Venetian (the Italo-Romance language spoken in the area of Italy roughly corresponding to the Veneto region) has a weird sound which is usually called l evanescente (evanescent l). It varies geographically (from a completely normal /l/ to mute), but its most distinctive form has been described by Lepschy in Fonematica veneziana (pg 18-19) as (my translation)

an articulation where the air passes through a depression in the central part of the top of the tongue, lifted towards the palate, while the two sides of the top of the tongue are in contact with the sides of the crown of the upper teeth

The pronunciation of toła by ness1 in Forvo provides a fairly characteristic realization.

Ferguson, in his A Linguistic History of Venice claims it has no IPA representation, so I assume it is a rare sound. He also reports it has been described as «an unrounded prevelar semi-vowel».

Q: Is there any other language containing this sound?

  • This is my first question here, so I hope it is on topic and answerable. Feb 26, 2019 at 17:31
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    @jknappen What was the reason for removing the tag italic? A user subscribing to or searching by that tag would most likely be interested in this question. Feb 27, 2019 at 21:21
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    And indeed the accepted answer is mostly about Italic. Feb 27, 2019 at 21:22
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    @AdamBittlingmayer Actually, the most specific tag is romance-languages, given that Italic is a wide family covering all pre-roman languages spoken in Italy and their descendants (with the exception of Celtic, which is a separate branch). But both the question and the answer seem to me more about synchronic phonetics rather than historical linguistics. Anyway I'm not an experienced user, so I'll let the rest of the community to sort it out. Feb 28, 2019 at 6:56
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    @AdamBittlingmayer I removed it, because Italic refers to the sister languages of Latin like Faliscan, Umbrian, and Oscian. Modern Venetian is clearly Romance and specifically Italo-Romance. Do not confuse it with the ancient Venetian that is conventionally assumed to represent a separate branch of Indogermanic. Feb 28, 2019 at 11:20

1 Answer 1


The Wiki page on Venetian proposes that it may be phonetically [ɰ], also Ø, but that does not match the Forvo sample which is closer to [j]. In lieu of a solid phonetic study, it's not really possible to assert what this sound "is", so comparing the properties of that sound to ones in other languages is not really possible. You can compare two pronunciations of łéngua, one with no initial C and the other with initial [l], likewise łuna and ciàcołe. We would need to have examples from the same individuals with [l,j,Ø] in comparable environments as we find "ł", to see if this is an individually-distinct sound, as opposed to a sound that may have formerly been phonetically distinct. This grammar (in Venetian) might be useful.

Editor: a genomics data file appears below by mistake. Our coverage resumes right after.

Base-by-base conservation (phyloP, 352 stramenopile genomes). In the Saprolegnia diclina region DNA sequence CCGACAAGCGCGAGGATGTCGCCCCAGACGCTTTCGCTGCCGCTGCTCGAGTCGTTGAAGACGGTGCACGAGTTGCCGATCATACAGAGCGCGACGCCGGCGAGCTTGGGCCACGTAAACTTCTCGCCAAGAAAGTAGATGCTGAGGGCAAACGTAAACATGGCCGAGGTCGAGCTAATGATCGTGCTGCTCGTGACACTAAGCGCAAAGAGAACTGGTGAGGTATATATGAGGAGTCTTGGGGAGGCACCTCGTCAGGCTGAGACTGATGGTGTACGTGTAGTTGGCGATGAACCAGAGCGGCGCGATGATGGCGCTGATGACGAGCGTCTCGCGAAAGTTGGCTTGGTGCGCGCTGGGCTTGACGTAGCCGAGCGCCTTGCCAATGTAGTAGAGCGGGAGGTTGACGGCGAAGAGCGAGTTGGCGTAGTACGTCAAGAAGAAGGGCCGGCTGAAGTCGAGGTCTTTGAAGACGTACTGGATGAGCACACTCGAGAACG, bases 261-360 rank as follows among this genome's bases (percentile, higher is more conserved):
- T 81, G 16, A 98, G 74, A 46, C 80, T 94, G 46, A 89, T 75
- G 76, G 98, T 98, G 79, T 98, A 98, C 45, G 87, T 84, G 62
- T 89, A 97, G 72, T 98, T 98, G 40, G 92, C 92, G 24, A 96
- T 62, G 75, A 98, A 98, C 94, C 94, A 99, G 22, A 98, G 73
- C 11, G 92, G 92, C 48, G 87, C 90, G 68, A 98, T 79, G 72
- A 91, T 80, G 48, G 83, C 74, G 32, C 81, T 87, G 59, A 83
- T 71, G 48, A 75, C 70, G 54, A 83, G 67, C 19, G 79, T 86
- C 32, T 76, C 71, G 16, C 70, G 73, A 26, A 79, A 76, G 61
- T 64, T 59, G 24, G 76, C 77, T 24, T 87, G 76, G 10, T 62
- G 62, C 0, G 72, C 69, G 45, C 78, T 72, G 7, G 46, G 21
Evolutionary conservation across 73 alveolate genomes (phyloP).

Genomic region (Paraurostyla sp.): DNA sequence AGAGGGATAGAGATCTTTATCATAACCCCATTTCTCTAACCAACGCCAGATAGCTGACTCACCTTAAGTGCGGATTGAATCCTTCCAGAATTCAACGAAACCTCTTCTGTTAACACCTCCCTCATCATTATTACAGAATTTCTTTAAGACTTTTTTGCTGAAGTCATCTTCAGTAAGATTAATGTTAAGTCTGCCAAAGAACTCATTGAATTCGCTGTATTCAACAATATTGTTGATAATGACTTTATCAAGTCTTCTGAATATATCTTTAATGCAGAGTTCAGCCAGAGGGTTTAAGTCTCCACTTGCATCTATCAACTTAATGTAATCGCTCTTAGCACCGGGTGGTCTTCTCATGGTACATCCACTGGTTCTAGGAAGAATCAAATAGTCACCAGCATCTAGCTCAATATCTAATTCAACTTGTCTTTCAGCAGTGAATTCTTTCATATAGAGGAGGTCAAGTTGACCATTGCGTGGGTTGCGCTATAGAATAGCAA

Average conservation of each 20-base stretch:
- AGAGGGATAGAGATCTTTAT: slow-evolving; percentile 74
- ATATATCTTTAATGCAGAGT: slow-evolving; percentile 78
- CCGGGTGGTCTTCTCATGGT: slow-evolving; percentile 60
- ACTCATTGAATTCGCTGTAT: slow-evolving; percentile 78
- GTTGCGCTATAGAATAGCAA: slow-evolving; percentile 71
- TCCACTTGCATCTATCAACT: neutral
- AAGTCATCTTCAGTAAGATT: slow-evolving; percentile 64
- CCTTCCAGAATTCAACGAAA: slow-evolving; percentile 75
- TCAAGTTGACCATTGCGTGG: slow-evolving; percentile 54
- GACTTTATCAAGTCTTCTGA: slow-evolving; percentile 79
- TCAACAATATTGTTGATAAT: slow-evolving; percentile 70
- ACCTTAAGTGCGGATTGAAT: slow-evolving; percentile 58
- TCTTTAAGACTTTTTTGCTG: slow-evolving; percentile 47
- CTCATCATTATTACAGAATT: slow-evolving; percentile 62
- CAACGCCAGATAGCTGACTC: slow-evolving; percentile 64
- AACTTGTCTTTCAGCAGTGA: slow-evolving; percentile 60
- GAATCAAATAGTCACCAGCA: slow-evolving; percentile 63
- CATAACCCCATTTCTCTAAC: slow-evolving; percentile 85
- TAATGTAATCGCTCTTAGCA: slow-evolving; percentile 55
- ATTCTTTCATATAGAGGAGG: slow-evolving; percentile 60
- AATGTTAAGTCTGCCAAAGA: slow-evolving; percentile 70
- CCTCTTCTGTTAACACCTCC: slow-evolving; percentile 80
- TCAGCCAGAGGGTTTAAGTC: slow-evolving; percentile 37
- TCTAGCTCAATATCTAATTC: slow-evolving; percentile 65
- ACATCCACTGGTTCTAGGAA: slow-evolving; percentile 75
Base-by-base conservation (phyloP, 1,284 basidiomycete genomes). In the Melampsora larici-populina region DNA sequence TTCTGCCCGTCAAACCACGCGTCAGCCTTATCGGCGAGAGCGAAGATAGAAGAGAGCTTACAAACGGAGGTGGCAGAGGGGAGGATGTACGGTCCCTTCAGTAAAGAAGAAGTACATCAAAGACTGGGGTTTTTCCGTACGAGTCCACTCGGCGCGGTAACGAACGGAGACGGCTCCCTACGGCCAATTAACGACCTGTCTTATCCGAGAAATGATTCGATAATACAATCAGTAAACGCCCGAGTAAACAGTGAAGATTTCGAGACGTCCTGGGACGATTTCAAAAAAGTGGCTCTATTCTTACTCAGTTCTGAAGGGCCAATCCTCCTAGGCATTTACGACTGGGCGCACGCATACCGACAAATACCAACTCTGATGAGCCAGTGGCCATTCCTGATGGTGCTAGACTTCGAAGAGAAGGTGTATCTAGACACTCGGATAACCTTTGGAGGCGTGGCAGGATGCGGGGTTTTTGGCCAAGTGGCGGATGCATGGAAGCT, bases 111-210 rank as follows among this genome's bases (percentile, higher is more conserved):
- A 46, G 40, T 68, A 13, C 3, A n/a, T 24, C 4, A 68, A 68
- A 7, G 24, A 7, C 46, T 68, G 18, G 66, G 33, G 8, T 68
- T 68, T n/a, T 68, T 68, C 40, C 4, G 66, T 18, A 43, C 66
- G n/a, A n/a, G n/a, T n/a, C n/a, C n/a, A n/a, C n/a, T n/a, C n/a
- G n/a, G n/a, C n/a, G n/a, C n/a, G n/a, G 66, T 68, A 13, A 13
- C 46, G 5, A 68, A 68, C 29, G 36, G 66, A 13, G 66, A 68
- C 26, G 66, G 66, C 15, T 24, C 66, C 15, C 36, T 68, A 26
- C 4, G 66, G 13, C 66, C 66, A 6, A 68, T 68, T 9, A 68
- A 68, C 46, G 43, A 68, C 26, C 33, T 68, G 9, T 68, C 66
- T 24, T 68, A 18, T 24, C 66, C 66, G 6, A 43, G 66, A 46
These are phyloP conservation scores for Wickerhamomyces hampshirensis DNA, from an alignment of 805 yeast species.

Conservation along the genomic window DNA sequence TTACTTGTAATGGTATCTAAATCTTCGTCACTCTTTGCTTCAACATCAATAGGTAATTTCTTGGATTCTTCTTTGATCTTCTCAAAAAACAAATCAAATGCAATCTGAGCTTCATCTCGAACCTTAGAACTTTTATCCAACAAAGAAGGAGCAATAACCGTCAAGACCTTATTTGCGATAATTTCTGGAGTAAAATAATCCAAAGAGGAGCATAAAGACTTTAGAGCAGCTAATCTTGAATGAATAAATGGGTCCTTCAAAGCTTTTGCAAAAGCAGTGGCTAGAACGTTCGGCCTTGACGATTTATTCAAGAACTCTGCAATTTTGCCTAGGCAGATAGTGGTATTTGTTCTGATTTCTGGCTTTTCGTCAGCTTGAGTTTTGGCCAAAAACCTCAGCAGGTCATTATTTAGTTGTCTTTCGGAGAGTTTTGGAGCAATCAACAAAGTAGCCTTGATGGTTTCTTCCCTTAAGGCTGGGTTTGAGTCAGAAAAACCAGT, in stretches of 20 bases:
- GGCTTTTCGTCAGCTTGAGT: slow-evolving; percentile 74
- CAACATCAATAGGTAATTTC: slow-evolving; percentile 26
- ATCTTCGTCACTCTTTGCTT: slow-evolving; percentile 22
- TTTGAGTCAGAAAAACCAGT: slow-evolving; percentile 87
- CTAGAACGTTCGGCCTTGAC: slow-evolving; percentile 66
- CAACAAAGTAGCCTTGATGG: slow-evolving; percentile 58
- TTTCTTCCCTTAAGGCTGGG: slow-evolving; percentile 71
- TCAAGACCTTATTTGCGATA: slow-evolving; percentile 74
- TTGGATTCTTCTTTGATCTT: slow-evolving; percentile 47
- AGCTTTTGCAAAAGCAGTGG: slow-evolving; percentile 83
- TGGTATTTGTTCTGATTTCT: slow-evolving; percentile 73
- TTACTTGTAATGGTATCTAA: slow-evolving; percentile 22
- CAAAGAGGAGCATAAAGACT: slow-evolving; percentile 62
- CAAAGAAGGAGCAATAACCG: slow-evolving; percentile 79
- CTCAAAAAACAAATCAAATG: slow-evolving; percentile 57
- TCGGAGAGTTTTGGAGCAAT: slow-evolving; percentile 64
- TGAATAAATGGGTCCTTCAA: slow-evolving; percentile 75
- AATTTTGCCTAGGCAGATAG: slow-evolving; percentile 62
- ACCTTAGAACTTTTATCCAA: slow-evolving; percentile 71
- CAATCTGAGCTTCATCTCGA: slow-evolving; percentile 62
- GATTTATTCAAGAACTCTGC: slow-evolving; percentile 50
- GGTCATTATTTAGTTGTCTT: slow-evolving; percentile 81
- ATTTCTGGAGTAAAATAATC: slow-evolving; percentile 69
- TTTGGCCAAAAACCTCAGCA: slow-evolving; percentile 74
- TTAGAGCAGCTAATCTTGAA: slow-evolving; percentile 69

Addendum: based on the minimal pair provided in the comment, from the same speaker, if this pattern is sustained (not a quirk of tokens), this seems to be a somewhat problematic sound. The measured F1,F2 in the area corresponding to the glides are impałà = 614, 1535 and impajà = 416, 1970. This closely matches the F2-F1 difference of [ɯ]; but F1 is more like [ɛ] and F2 is more like [ɶ]: subjectively, the 75 msc in the middle of "ł" is like [ɛ]. One problem with the letter "ɰ" is that it covers a very wide range of sounds. Ladefoged provides an IPA reference performance, which does not sound like this "ł". The Wiki article on the voiced velar approximant doesn't give any clear examples (i.e. there are numerous disclaimers like "some speakers", "certain dialects", "optional"). IMO this is a novel sound, deserving of an in-depth phonetic investigation.

  • Thanks for your answer! I had seen that wikipedia suggestion, but as a native speaker of Venetian, the wikipedia sample for [ɰ] doesn't match my perception of the sound. I'd say that the tongue in ł is more towards the front of the palate than in [ɰ]. Regarding [j], I think there are minimal couples distinguishing it from ł, I'll try to hunt them down. That said, there are certainly regional variations and some speakers pronounce ł as [l] (the "conservative" pronunciation) and some instead leave it mute. The sound I'm interested in is somewhat an intermediate stage between the two. Feb 26, 2019 at 19:54
  • Oh, and if it helps, the ł sound usually exists only in intervocalic positions between back or center vowels (or maybe in word-initial position, but not if the previous word begins with a consonant), so for example ciacołe is not a good example (I at least perceive the two pronunciations on forvo as /tʃakole/ and /tʃakoe/ respectively) Feb 26, 2019 at 19:57
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    Sorry, last comment and I'll stop, but I found the minimal pairs: impałà and impajà (with the same speaker, even!) Feb 26, 2019 at 20:05

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